I met Haakon, the Crown Prince of Norway at a summit last year that changed my vision of leadership forever. He was perhaps one of the most poised, gentle and kind human beings I have ever come across, but the one word that followed me in my recollections of him is ‘grace’. He dreams, promises and idealizes almost like any leader across the world, yet his gracefulness is contagious in a way that draws people towards him almost effortlessly. He was coined as the Prince of the People, and for once, I felt someone truly deserved the title.
I have felt the same warmth around Muhammad Yunus. He would share a joke, constantly remind you of the inherent goodness of people and make you believe that every effort counts towards a better world. Every time I’ve had the opportunity to meet him, I felt it was okay to crack a bad joke in his presence and wave my arms around frantically in my usual hyperness to explain to him how we could, together, really build a better world.
Seldom, in my perhaps naïve confrontation with leadership, I have come across the likes of Prince Haakon or Muhammad Yunus. Most are confident, firm and elegant, yet lack the kindness, the humility and the gracefulness that naturally makes you believe they are your average guy-next-door you could open up to. In our leadership sessions, ones I have attended and conducted, I always tend to raise my hand and interrupt when people describe the ideal leader. Alexander III of Macedon, Abraham Lincoln, Dr. Mahathir Mohamad, Bill Gates, Sheikh Mujibur Rahman, or Mahatma Gandhi – each leader is branded with the archetypical characteristics of strength, power, compassion and precision. In our exercises, everyone mentions how they felt leaders need to be high on moral grounds, decisive on the matter of the people, and learn from mistakes. And yet, few pick Adolf Hitler as their choice of the ‘ideal’ leader; though in theory, he was rigid on his moral ideology of creating a pure blooded race, considered his people superior to the rest of the world, and although history doesn’t swear to it, never made the same bad guns twice.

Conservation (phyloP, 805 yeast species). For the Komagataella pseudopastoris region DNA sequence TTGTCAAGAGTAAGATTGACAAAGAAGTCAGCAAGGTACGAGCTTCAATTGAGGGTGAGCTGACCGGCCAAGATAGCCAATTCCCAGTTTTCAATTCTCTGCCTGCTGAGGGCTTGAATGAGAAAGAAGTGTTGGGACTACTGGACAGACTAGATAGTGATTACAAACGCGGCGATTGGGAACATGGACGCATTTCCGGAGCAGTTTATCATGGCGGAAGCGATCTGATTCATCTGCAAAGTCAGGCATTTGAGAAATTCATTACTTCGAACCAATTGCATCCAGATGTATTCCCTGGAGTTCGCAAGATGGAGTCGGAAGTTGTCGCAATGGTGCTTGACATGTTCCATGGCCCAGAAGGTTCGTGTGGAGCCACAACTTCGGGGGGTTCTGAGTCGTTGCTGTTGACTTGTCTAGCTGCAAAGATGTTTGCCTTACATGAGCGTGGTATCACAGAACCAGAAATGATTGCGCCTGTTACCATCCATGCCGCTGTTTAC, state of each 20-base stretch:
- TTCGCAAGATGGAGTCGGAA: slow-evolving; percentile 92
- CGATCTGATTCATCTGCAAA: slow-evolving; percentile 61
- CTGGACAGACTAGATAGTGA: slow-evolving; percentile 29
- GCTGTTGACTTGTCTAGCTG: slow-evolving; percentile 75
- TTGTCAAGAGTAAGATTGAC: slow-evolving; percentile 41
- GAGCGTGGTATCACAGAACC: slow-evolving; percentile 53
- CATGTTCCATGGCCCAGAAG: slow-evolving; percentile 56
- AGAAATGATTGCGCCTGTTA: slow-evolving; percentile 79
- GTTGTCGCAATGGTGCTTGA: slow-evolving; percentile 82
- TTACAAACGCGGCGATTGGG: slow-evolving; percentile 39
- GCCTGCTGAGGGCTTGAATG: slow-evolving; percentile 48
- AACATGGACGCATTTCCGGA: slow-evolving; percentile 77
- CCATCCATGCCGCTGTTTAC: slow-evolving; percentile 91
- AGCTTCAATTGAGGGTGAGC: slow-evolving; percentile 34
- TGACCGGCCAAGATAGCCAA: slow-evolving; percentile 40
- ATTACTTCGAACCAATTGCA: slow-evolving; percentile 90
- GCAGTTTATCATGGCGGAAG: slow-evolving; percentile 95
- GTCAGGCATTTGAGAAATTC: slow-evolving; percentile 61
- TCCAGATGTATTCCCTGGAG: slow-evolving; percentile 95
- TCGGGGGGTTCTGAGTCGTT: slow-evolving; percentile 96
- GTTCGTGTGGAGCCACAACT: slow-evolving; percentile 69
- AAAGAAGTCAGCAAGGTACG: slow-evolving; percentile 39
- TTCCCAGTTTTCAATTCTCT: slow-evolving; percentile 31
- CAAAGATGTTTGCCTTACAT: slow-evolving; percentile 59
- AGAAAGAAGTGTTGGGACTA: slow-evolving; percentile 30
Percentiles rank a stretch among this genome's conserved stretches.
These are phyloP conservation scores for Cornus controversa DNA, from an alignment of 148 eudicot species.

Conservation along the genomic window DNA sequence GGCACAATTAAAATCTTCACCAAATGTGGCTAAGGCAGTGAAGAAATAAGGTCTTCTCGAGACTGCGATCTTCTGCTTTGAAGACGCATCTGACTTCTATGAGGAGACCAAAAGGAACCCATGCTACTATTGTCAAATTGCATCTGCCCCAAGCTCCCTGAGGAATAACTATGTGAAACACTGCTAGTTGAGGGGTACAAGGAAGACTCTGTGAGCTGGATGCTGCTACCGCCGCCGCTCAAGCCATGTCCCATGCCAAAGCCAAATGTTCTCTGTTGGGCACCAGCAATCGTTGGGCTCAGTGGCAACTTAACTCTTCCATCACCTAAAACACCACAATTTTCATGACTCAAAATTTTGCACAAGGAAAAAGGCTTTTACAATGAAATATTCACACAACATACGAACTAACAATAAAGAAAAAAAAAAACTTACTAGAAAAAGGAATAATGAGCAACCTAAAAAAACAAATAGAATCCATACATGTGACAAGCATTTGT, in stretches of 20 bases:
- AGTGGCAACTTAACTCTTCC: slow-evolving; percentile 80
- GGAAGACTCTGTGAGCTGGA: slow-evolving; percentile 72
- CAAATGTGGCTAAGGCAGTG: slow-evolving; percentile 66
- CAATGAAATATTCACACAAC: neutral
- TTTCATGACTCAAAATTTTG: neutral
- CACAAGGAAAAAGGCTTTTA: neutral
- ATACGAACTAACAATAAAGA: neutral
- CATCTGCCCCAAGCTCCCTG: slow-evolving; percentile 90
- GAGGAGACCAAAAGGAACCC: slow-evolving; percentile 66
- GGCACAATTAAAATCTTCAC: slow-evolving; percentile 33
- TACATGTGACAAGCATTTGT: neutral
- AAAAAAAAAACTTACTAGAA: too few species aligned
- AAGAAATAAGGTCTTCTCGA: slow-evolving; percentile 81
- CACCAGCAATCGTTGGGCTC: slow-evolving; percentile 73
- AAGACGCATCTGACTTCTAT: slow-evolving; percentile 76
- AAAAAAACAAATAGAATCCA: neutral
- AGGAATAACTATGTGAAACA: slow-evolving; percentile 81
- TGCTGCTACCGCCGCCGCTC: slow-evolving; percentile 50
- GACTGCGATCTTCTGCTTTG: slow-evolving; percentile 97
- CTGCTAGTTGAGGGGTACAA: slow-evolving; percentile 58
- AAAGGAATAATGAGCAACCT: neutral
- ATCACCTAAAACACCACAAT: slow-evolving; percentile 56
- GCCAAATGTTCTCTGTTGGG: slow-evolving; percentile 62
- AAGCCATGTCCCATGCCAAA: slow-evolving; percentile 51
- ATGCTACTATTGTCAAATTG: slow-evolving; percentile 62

Hence, comes diplomacy. The notion of political righteousness, ability to embrace without regard for race, religion or ethnicity, the need to create a place for people of the world to breathe in peace. Leadership has evolved over time, from the likes of Martin Luther King Jr. to Barack Obama, from the need to be resilient to the idea of being collaborative. The modern leader, as ideated from a recent discussion by local youth leaders is no longer just a political proactive one; rather surprisingly, from the roots, from the streets, from the least expected of places.
A friend of mine always points how in the new model of leadership, where everyone seems to be a change maker, where people of the world need to be involved to make a decision, where democracy goes beyond borders – we might soon be in need for followers. Leadership needs to be professionalized, like a full-time responsibility, and the branding of the ideal leader reconfigured. That leadership, although isn’t always an inherent trait, needs to be nurtured and constantly questioned.
In retrospect, Prince Haakon and Muhammad Yunus really surprise me. While the former was born into leadership, the latter responded to a need – and yet, possess the same gracefulness that most people in our time lack. One was groomed, the other instinctive; and yet, are incredibly successful and draw people in their own unique ways. So, what is new age leadership? The ability to confront, the inability to conflict, or the quality of grouping people towards a single vision? As leadership is slowly moving towards a crisis, the globalized world perhaps needs to question leadership to its core and see things upside down before leaving it to the social-media powered disgruntled population to decide.